Starting from Besi-Sahar you again have few options at hand, either  you want to walk through all of the trek or again take jeep for certain section. As per my experience, I’d suggest, unless you really want to walk all of it, that you’d take a Jeep upto a place called Chamje/Chyamche (Still in Lamjung) and then being your trek from Chamje, about an hour of half of walk will take you to the border of Lamjung and Manang, at a beautiful settlement called Taal. The reason for my suggestion of Jeep upto Chamje is that, the walk from Besishar to Taal or Chamje doesn’t offer the “Himalayan Experience” you’d want to see in the Annapurna circuit. Unless you have enough free time to spend you could walk from Besi-sahar via Bahun dada and meet up with the circuit, or you could take a jeep up to Sangye or Jagat and then start the trek.


A water fall near Kotro

Basically, in my personal opinion, the trek leading up to Taal is kind of banal for those used to trekking around typical trekking trails. So let assume that you take a jeep up to Chamje, that’s the end of the first day again, regardless of what time you reach Besi-sahar you will end up at Chamje the first day. The Second day of your trek starts early morning trek from Chamje, where you have to different options, a painstaking up and down the narrow trails or just a boring trek along the road. After you reach Taal, you can follow the narrow trail upto Kotro which eventually joins up with the road.If you take the trails, you can see a beautiful view of Mount Manaslu . From there onward you just walk along the road to Dharapani. Dharapani is a large village and a common point for Manaslu (End point) and Annapurna circuit. From Dharapani you walk along the road again along quite easy trail to Danakyu. From Danakyu you have to climb up to the beautiful village of Timang/Temang. Timang is where you’d spend the night. Or if you can’t reach Timang you could stay at Danakyu.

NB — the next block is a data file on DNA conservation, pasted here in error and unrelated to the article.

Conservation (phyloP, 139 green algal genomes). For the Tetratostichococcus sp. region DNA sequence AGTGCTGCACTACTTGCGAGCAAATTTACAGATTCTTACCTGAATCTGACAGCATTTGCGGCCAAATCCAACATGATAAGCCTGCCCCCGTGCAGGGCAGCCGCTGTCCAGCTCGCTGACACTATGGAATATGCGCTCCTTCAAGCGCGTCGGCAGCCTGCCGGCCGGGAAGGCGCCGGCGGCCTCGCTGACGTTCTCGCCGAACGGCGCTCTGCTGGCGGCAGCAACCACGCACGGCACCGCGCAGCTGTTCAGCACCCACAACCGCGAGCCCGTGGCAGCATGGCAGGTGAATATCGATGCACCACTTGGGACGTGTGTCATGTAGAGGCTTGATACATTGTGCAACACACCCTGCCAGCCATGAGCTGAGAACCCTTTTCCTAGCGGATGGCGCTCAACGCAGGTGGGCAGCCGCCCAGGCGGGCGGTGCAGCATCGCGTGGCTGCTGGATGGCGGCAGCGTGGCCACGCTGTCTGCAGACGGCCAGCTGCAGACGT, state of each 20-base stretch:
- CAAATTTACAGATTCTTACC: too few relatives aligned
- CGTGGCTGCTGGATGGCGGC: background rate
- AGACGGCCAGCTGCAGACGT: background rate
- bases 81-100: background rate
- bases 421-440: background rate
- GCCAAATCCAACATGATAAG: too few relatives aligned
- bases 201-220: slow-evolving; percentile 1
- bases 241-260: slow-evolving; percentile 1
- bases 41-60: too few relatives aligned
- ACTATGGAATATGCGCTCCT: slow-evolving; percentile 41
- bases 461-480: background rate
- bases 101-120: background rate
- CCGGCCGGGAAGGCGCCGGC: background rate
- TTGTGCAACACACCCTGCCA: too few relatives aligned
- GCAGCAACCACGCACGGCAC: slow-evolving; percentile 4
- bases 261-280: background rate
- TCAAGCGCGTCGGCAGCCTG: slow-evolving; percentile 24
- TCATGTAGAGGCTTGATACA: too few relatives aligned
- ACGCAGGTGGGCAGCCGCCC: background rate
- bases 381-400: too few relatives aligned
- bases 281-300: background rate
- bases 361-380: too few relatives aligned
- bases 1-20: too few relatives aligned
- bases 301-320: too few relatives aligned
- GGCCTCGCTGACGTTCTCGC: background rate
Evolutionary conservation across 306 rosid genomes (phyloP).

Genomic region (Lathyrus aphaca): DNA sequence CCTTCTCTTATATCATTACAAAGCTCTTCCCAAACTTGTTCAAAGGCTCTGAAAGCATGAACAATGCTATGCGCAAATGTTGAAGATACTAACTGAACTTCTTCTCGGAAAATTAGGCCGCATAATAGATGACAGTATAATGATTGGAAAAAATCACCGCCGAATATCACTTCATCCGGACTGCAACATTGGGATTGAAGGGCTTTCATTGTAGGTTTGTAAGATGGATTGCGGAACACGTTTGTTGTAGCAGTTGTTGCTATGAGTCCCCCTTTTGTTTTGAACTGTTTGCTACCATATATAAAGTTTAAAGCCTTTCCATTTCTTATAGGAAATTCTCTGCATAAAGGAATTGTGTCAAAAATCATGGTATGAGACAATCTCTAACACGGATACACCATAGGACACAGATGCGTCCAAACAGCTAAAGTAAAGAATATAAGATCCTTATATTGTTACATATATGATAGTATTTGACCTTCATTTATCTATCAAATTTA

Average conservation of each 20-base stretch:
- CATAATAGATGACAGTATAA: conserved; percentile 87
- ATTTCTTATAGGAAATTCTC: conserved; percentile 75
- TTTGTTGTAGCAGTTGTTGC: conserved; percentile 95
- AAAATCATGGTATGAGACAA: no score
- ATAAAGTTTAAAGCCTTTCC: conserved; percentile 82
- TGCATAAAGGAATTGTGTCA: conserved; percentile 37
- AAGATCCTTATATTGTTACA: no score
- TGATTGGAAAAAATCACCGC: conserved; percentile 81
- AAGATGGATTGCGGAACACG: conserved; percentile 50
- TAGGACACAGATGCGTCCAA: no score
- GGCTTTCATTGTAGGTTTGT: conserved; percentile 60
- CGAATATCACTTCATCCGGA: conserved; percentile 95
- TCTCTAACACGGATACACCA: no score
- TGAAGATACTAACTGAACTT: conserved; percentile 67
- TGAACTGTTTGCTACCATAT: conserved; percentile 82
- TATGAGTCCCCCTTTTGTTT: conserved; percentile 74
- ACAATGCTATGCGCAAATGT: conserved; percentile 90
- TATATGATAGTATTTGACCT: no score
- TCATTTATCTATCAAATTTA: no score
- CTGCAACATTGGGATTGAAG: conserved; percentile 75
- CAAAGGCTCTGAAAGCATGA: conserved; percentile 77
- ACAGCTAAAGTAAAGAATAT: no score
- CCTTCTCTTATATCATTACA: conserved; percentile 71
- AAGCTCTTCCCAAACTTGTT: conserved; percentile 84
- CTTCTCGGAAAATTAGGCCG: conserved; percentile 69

The next day you’d have a long way ahead of you but doable, anyone who would want to walk through the trek will most possibly be able to walk from Timang to Dhikurpokhari or Pisang. The headquarter of Manang, Chame is just about an hour or half from Timang. From Chame you’d continue your trek along to Talekhu (Not Malekhu) a place with scenic beauty, and then to Bhratang one of my favorite place, gives the sense of true alpine region. The terrain gets interesting from Bhratang, you still have to walk along the road then cross the bridge and climb up a hill to Dhikupokhari. By the time you reach Dhikurpokhari, if you think you’d have enough to walk for a day, you can rest there, but if you think you’ve got a pinch of energy then you can continue to Pisang less than 45 minutes away.



The Second day  of your trek ends in Pisang (or Dhikurpokhari if you’re late). The Third day, you can easily do Pisang-Manang or Pisang-Khangsar or even Pisang-Shreekharka. About half an hour of walk from Pisang will take you to a gradual climb and as you reach the top of the hill its just plain road from there onward, the easiest part of the trek through the whole section.


Photo : Pisang

Let’s explore the options: 

If you don’t want to rush through your trek and have enough time, you can just end the day in Manang and enjoy the Manang valley. Or you could stay at a place called Braga/Bhrakha and then trek up to a beautiful lake called the Ice Lake. Then, the next day you could trek to Manang, look around the valley and of course the Gangapurna Lake and then either stay there or trek to Khangsar. You might as well reach Shreekharka, but I’d not recommend that- Why? Here’s why- If you go to Khansar the same day, then the next morning you’ll have to either go to Tilicho Base Camp (TBC) or go to Tilicho and return to the base camp. As TBC is less than 2 hours walk from Shreekharka, just going to TBC that day doesn’t make sense you’d walk for few hours and then rest all day long in TBC that would only add up the days. So unless you can do Shreekharka-Tilicho-Shreekharka, which is doable but its tough. So its better to stay in Khangsar and then go to TBC the next day. That way you can go up to the Lake with ease and then come back down to Shreekharka the next day with out the rush of doing -Shreekharka back to Shreekharka. The remaining part of the trek is similar to the one mentioned above so I’ll just copy paste it.